Bethany  Nowviskie

  • Title / Position: Director of Digital Research & Scholarship
  • Organization: University of Virginia Library
  • Website:
  • Twitter: nowviskie

Director of Digital Research & Scholarship at the UVa Library (my department includes the super-fantastic Scholars' Lab), and Special Advisor to the Provost for digital humanities at UVa. President of the Association for Computers and the Humanities (ACH) and CLIR Distinguished Presidential Fellow, too.

The Chronicle of Higher Ed says, "Bethany Nowviskie likes to build things." True! And herd cats.

  • an R&D agenda for embodied interaction in DH?


    I suppose I’m a tactile tinkerer. When I have time for it, I tinker a bit with wearable computing — also called “soft circuits,” “embodied interaction,” or — arguably — augmented reality. This is the (often gendered) art or craft of sewing electronic circuitry, sensors, and microprocessors like the Lilypad Arduino into clothing, jewelry, toys, and other household goods so that they become (or make you become) aware of their/your environment in new ways.

    Bill Turkel and I taught a workshop on hacking wearables and e-textiles at THATCamp Great Lakes, we had fun with this stuff at the #pastplay symposium, and I gave away freebies at the last THATCamp Prime.

    But here’s my question for THATCampVA — which I’ve also posted to @DHanswers:

    Conceptually, I can’t get past toys and art pieces — like blinky, light-up merit badges, ambient orbs that respond to the state of my inbox, a tipsyflower brooch made of shape-memory wire & breathalyzer parts, jewelry that whines when you walk north…

    I’d like to design a project that I felt was meaningful in terms of digital humanities theory or research — something useful within, or reflective about, the field. And I’m just stuck. Any ideas?

    One thing I love about the LilyPad Arduino community is Leah Buechley’s emphasis on soft circuits as a path to teaching young girls to hack things and code. I guess what I’m looking for (and maybe will have to write) is a similar approach to wearable computing and embodied interaction for serious (eh, semi-serious) DH.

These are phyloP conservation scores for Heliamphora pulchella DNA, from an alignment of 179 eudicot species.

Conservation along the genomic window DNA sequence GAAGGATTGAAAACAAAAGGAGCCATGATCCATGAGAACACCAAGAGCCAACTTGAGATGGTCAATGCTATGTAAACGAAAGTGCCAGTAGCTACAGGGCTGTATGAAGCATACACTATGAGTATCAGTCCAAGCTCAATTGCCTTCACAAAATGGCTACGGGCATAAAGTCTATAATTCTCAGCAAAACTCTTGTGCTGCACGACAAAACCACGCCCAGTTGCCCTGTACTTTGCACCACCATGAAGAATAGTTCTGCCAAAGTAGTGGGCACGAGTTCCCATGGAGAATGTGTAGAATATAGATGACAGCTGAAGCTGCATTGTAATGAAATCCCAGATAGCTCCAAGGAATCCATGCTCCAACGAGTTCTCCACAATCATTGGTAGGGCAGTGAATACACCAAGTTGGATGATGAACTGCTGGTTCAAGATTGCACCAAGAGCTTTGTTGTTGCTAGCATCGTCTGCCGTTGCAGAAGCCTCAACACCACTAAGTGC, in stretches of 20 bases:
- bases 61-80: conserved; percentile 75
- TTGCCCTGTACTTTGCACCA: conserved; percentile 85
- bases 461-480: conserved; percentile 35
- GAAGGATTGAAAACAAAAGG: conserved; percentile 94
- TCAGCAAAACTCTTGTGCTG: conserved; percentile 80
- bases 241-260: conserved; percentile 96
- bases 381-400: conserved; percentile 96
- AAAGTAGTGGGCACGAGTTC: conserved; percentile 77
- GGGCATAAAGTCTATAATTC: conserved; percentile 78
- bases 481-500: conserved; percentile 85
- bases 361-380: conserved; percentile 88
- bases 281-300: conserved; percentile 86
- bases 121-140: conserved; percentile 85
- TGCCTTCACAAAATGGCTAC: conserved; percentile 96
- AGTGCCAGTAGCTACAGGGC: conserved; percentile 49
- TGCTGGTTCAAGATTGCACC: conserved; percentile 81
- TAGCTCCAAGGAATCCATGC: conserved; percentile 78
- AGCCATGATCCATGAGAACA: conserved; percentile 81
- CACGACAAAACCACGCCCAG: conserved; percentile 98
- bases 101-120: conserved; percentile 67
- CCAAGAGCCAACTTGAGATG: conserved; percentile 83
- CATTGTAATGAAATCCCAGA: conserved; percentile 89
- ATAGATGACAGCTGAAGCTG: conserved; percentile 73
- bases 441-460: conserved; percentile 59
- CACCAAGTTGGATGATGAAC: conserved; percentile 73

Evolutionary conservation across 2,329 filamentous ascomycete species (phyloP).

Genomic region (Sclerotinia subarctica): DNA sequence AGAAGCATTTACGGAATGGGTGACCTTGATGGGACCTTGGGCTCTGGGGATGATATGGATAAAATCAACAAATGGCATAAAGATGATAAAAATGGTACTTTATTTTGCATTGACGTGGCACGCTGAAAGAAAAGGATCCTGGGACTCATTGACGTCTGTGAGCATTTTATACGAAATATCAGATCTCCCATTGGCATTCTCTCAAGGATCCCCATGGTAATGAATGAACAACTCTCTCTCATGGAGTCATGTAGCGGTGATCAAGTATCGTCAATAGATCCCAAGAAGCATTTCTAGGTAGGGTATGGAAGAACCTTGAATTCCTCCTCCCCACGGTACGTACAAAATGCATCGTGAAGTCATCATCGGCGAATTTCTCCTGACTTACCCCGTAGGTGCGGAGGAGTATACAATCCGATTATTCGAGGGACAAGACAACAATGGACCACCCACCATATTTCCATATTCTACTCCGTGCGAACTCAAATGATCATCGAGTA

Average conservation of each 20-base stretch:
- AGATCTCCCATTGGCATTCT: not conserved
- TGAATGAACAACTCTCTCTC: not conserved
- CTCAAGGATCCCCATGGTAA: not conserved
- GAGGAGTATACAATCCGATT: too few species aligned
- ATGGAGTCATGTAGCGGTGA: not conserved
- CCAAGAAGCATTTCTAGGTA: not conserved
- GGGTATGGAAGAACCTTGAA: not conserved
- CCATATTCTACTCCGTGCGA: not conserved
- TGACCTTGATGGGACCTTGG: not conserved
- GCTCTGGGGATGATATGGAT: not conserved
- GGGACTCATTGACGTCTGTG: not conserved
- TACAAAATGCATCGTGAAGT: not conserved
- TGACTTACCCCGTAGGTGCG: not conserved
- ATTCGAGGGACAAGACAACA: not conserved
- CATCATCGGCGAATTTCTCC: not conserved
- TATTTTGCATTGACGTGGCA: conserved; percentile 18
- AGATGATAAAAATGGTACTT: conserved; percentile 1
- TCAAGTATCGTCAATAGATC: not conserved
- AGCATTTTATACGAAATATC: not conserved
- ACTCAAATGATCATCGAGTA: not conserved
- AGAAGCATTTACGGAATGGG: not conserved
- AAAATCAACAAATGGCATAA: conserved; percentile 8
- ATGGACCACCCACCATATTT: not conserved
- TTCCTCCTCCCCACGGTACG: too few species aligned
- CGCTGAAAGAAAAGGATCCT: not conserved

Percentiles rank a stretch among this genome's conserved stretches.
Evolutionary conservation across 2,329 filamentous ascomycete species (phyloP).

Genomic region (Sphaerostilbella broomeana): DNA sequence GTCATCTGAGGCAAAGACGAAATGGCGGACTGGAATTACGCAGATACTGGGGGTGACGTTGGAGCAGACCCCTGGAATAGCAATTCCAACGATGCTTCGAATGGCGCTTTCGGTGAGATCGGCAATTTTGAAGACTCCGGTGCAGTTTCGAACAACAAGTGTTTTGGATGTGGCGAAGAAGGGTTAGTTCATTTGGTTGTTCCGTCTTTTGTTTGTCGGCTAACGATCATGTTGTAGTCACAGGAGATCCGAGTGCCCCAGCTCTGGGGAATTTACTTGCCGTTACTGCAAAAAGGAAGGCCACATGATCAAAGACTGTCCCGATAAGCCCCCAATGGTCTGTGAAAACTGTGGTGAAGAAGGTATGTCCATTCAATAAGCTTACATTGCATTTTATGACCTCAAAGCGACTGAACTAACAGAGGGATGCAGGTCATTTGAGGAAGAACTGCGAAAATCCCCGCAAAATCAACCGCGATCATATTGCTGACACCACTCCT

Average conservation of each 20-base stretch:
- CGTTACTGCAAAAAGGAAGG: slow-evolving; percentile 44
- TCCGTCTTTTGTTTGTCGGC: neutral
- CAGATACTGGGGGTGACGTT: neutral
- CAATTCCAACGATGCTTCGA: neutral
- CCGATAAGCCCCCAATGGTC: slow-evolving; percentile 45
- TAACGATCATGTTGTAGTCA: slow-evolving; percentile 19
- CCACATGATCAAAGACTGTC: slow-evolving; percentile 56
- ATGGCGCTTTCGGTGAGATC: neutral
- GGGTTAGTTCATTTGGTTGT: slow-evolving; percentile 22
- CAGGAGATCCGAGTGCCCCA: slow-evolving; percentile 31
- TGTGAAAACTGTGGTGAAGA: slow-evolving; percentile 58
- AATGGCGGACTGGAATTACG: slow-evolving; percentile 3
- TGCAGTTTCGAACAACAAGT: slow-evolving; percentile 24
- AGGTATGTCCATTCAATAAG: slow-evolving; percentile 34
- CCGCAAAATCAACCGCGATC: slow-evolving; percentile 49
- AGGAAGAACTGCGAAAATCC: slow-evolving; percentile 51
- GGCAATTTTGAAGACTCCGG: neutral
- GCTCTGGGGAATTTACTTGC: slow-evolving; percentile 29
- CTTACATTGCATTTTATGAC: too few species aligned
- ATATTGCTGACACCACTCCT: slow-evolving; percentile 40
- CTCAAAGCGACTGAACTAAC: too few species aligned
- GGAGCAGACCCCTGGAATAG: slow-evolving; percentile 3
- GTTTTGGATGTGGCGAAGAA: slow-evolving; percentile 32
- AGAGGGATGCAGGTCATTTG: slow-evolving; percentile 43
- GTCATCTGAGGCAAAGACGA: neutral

I’ll bring my bag of silvery, conductive thread and blinky self-meriting merit badges (a fun first project) to THATCampVA for anybody who’s interested — but what I’m really bringing is this question:

    Can we collectively imagine and engineer a meaningful set of projects, or an R&D agenda, for embodied interaction in the digital humanities?

  • Go!


    Applications are now open for approximately 60 slots at THATCampVA!

    DUE DATE: October 25th

    Selected attendees will be notified by early November.

    A limited number of fellowships, meant to defray costs of travel and lodging, are available for qualified THATCampers who plan to attend our BootCamp sessions. Determine your eligibility for a BootCamp fellowship at the link above, and apply separately.

  • Getting set…


    Just a quick update to say: look at our lovely new site! Many thanks to Regional THATCamp coordinator Amanda French and CHNM‘s Creative Lead, Jeremy Boggs, for the work they are doing on a “THATCamp-in-a-box” infrastructure to support events like ours — and to Joe Gilbert of the Scholars’ Lab for his efforts, too. Finally, thanks to Eric Johnson of Thomas Jefferson’s Monticello, for our periwigged, puffed-up, dare-I-say prestigiously presidential logo. If a cardinal in a peruke doesn’t scream “Central Virginia” we don’t know what does.

    Local organizers are hard at work on the arrangements for December — including our planned BootCamp sessions the day before THATCamp begins. We hope to be opening this site up to applicants by October 8th, so stay tuned!

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